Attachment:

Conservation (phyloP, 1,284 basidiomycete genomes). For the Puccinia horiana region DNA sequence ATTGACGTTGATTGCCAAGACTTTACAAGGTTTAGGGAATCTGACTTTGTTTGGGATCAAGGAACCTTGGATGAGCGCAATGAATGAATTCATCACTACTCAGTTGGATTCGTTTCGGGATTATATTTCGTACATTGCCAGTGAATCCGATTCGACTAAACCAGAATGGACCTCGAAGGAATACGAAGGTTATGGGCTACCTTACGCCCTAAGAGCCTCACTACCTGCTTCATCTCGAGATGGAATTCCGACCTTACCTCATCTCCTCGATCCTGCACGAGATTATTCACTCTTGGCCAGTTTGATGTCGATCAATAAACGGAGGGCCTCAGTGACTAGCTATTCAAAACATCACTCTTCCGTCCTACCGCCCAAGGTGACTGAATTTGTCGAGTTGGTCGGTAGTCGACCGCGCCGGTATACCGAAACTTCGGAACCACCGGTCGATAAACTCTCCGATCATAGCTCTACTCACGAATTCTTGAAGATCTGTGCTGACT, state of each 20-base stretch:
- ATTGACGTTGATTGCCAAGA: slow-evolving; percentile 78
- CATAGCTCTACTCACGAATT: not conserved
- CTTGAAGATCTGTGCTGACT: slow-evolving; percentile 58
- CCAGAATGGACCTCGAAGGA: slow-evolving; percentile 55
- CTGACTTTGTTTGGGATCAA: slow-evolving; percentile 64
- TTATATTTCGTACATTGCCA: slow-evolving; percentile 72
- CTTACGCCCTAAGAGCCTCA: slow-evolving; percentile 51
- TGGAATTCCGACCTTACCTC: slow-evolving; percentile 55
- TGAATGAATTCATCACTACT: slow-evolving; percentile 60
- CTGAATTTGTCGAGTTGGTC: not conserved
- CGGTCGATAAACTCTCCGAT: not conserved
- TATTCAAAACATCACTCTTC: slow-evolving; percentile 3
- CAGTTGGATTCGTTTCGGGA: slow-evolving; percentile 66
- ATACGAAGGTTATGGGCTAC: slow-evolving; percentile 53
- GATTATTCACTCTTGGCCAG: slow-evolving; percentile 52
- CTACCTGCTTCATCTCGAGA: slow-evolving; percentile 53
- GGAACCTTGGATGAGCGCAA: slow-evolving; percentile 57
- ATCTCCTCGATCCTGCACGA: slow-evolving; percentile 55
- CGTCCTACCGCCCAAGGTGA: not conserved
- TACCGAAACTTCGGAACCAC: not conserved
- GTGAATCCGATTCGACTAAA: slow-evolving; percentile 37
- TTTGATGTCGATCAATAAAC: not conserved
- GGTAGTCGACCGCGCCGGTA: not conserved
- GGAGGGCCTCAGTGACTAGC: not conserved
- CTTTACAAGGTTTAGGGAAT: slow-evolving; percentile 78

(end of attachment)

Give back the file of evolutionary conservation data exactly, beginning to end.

Conservation (phyloP, 1,284 basidiomycete genomes). For the Puccinia horiana region DNA sequence ATTGACGTTGATTGCCAAGACTTTACAAGGTTTAGGGAATCTGACTTTGTTTGGGATCAAGGAACCTTGGATGAGCGCAATGAATGAATTCATCACTACTCAGTTGGATTCGTTTCGGGATTATATTTCGTACATTGCCAGTGAATCCGATTCGACTAAACCAGAATGGACCTCGAAGGAATACGAAGGTTATGGGCTACCTTACGCCCTAAGAGCCTCACTACCTGCTTCATCTCGAGATGGAATTCCGACCTTACCTCATCTCCTCGATCCTGCACGAGATTATTCACTCTTGGCCAGTTTGATGTCGATCAATAAACGGAGGGCCTCAGTGACTAGCTATTCAAAACATCACTCTTCCGTCCTACCGCCCAAGGTGACTGAATTTGTCGAGTTGGTCGGTAGTCGACCGCGCCGGTATACCGAAACTTCGGAACCACCGGTCGATAAACTCTCCGATCATAGCTCTACTCACGAATTCTTGAAGATCTGTGCTGACT, state of each 20-base stretch:
- ATTGACGTTGATTGCCAAGA: slow-evolving; percentile 78
- CATAGCTCTACTCACGAATT: not conserved
- CTTGAAGATCTGTGCTGACT: slow-evolving; percentile 58
- CCAGAATGGACCTCGAAGGA: slow-evolving; percentile 55
- CTGACTTTGTTTGGGATCAA: slow-evolving; percentile 64
- TTATATTTCGTACATTGCCA: slow-evolving; percentile 72
- CTTACGCCCTAAGAGCCTCA: slow-evolving; percentile 51
- TGGAATTCCGACCTTACCTC: slow-evolving; percentile 55
- TGAATGAATTCATCACTACT: slow-evolving; percentile 60
- CTGAATTTGTCGAGTTGGTC: not conserved
- CGGTCGATAAACTCTCCGAT: not conserved
- TATTCAAAACATCACTCTTC: slow-evolving; percentile 3
- CAGTTGGATTCGTTTCGGGA: slow-evolving; percentile 66
- ATACGAAGGTTATGGGCTAC: slow-evolving; percentile 53
- GATTATTCACTCTTGGCCAG: slow-evolving; percentile 52
- CTACCTGCTTCATCTCGAGA: slow-evolving; percentile 53
- GGAACCTTGGATGAGCGCAA: slow-evolving; percentile 57
- ATCTCCTCGATCCTGCACGA: slow-evolving; percentile 55
- CGTCCTACCGCCCAAGGTGA: not conserved
- TACCGAAACTTCGGAACCAC: not conserved
- GTGAATCCGATTCGACTAAA: slow-evolving; percentile 37
- TTTGATGTCGATCAATAAAC: not conserved
- GGTAGTCGACCGCGCCGGTA: not conserved
- GGAGGGCCTCAGTGACTAGC: not conserved
- CTTTACAAGGTTTAGGGAAT: slow-evolving; percentile 78